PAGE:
BY MARY E VANDENACK
The long standing recommendation for feasibility of forming a private foundation is that a donor be ready and willing to donate three to five million dollars to the foundation. Early in my career, I accepted that recommendation. The basis for the suggestion related to the complications of a private foundation as compared to alternate forms of making donations such as an outright donation or contributing to a donor advised fund. As I’m writing this article, I have in front of me a recent article from Trusts & Estates that tells advisors that their first question must be “whether the client is willing to make a significant financial commitment” to this option.
Over the past several years, I have worked with numerous clients who fit the profile of private foundation donors but aren’t at a point of being ready to donate three million. Admittedly, I have generally been an advocate of the outright donation. More recently, I evolved the concept of the mini private foundation.
It doesn’t take three million to make a private foundation relatively worthwhile. The reasons to consider a private foundation include the desire to create a charitable vehicle to which donations can be made and managed over a period fo years along with the desire to involve family members and/or friends. Perhaps, there is a certain type of mission you wish to support. Just as small groups of family and friends form investment clubs, small groups can gather together to form mini private foundations.
If you goal is to simply have the best possible current charitable donation at the lowest possible cost. then the best strategy continues to be the direct donation.
If you don’t want to be actively involved in charitable activities but want to have some ability to direct distributions over period of time, then consider a donor advised fund or a community foundation. If you want to be actively involved in a charitable mission over time, with friends or family, a foundation really is feasible.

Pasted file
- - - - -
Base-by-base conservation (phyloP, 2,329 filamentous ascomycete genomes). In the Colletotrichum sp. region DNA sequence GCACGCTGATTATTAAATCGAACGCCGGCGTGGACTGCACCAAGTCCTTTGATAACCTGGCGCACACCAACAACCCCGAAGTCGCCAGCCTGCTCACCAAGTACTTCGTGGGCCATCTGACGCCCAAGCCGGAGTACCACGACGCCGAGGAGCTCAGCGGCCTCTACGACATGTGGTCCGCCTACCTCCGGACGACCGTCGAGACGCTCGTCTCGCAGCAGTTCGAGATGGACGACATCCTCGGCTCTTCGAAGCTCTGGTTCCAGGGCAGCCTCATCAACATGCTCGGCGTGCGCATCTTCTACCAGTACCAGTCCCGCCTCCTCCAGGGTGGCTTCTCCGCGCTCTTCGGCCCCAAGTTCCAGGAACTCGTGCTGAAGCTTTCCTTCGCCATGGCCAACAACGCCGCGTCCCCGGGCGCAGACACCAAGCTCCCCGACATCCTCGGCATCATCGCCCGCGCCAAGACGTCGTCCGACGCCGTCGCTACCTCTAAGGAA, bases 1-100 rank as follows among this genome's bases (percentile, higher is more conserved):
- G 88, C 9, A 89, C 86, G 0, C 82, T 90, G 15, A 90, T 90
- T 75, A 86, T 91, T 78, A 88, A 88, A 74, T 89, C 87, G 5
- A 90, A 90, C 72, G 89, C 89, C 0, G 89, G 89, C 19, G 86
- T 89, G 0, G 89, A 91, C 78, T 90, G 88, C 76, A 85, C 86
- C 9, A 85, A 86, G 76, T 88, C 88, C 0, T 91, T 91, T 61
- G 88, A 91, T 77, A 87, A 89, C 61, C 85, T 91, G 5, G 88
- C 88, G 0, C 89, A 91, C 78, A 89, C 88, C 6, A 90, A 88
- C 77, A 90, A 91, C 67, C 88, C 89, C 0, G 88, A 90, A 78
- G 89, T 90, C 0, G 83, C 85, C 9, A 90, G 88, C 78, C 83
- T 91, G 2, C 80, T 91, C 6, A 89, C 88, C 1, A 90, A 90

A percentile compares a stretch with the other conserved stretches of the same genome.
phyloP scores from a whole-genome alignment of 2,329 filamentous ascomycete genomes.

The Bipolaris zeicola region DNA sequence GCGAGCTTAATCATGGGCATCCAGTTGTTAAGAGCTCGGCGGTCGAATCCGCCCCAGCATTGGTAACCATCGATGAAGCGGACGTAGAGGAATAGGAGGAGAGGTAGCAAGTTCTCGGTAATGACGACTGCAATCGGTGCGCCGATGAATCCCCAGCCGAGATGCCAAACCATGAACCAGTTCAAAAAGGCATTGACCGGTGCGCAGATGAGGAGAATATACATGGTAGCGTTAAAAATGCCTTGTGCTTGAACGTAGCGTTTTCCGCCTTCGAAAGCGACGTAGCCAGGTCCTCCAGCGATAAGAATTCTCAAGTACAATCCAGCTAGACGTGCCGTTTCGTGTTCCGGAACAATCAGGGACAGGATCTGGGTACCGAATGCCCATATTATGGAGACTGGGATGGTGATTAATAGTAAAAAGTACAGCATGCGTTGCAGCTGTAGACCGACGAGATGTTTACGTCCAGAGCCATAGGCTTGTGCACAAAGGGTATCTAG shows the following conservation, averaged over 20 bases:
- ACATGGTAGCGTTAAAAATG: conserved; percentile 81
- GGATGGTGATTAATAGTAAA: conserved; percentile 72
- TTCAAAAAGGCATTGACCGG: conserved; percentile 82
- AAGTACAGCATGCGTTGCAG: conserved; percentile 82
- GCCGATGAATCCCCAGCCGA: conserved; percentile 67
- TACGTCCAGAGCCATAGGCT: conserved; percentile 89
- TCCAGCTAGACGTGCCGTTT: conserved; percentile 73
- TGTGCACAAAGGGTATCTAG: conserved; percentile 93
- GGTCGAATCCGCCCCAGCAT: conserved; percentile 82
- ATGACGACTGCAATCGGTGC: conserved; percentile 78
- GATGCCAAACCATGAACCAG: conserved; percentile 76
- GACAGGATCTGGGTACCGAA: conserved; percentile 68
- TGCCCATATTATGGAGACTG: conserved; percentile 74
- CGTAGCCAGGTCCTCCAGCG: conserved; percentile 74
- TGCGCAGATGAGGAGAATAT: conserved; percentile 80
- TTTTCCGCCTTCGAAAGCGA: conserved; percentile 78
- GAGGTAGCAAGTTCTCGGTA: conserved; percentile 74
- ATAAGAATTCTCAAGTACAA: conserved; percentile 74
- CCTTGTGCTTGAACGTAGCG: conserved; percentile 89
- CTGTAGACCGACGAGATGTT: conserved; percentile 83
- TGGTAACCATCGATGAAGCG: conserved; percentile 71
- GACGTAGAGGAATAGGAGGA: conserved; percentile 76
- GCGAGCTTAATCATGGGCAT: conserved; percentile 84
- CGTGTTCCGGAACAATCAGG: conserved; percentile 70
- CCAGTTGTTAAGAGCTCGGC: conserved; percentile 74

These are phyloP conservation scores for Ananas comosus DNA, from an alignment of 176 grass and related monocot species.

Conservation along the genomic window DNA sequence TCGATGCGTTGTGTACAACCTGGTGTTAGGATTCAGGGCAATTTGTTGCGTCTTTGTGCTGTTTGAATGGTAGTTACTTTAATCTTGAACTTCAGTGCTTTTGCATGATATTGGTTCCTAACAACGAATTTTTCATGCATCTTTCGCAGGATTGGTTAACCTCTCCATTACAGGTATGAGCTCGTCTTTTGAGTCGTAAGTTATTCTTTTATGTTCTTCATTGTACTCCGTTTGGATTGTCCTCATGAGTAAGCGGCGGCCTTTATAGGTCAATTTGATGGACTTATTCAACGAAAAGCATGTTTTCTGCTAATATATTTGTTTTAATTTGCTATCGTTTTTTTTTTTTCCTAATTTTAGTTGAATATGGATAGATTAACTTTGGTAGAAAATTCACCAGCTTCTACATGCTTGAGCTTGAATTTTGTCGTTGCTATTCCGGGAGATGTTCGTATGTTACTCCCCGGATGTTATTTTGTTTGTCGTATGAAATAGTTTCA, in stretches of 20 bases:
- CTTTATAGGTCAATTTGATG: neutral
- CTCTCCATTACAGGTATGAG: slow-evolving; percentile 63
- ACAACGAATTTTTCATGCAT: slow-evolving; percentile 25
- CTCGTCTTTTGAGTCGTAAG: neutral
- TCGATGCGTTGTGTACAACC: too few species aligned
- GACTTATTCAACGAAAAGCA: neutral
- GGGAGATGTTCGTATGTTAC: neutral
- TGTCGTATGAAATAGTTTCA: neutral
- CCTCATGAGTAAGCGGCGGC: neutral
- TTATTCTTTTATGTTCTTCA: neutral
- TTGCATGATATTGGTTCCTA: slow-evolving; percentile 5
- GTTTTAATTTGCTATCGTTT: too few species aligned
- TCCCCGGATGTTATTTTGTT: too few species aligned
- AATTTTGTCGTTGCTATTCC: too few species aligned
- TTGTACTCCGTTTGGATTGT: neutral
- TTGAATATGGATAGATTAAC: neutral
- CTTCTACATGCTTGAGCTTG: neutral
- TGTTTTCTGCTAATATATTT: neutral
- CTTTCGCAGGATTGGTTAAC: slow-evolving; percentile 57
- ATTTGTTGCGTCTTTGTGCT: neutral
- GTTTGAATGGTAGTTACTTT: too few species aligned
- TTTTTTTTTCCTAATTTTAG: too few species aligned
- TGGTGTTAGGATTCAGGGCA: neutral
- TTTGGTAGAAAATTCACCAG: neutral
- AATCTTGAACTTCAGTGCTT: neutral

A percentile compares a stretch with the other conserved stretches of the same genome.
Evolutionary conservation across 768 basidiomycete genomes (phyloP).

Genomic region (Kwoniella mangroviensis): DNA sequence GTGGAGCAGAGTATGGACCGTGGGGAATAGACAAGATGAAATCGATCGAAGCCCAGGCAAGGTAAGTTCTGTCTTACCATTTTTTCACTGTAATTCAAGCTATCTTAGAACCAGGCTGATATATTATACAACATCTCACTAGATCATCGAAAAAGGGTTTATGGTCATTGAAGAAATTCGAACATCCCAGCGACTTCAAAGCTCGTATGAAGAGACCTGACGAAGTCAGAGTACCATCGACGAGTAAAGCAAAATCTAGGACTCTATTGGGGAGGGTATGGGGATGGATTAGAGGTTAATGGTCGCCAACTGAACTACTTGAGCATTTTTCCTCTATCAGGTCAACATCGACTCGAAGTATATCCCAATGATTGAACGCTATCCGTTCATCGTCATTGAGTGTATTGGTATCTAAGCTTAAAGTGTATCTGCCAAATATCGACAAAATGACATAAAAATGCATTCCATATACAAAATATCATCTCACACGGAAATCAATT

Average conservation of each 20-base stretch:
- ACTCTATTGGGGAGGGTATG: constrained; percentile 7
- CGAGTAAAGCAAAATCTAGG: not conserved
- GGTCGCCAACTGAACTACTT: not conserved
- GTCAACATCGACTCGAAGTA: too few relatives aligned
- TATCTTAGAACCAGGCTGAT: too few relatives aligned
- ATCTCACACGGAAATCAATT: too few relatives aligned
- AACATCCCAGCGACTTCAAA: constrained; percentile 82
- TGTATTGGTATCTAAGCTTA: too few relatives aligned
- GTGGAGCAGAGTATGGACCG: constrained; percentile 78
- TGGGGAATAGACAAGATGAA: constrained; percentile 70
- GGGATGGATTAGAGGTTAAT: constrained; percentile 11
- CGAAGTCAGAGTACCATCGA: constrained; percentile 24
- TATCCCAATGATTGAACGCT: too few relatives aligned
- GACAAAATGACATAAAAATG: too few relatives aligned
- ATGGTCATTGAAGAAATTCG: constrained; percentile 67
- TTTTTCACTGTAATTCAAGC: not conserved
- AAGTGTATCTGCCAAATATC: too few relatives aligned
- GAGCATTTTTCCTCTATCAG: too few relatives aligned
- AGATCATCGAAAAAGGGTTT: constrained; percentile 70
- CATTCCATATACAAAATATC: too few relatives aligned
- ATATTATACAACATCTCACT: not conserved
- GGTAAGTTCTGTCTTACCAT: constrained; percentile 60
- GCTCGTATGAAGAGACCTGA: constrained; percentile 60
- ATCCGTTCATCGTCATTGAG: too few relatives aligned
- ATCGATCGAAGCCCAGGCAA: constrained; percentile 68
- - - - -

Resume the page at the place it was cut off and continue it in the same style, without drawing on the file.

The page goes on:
The mini private foundation does require a commitment to expending some time as well as learning the rules of governing foundations. Form a cost perspective, there are initial formation costs and a filing with the IRS. For the most par, formation is relatively easy. The tax exempt filing with the Internal Revenue is best accomplished with professional guidance but in more instances, the cost can be kept down by working with a professional who knows hot to engage the client in the process.
Operating the private foundation involves various annual filings, distribution requirements, and rules about the type fo transactions that are permitted. It is extremely important of the foundation to avoid engaging in activities that are considered prohibited transactions. Vandenack Weaver has developed a streamlined process for the formation of mini private foundations that make the use of such vehicle available for the “average” donor.
metroMAGAZINE, January/February 2011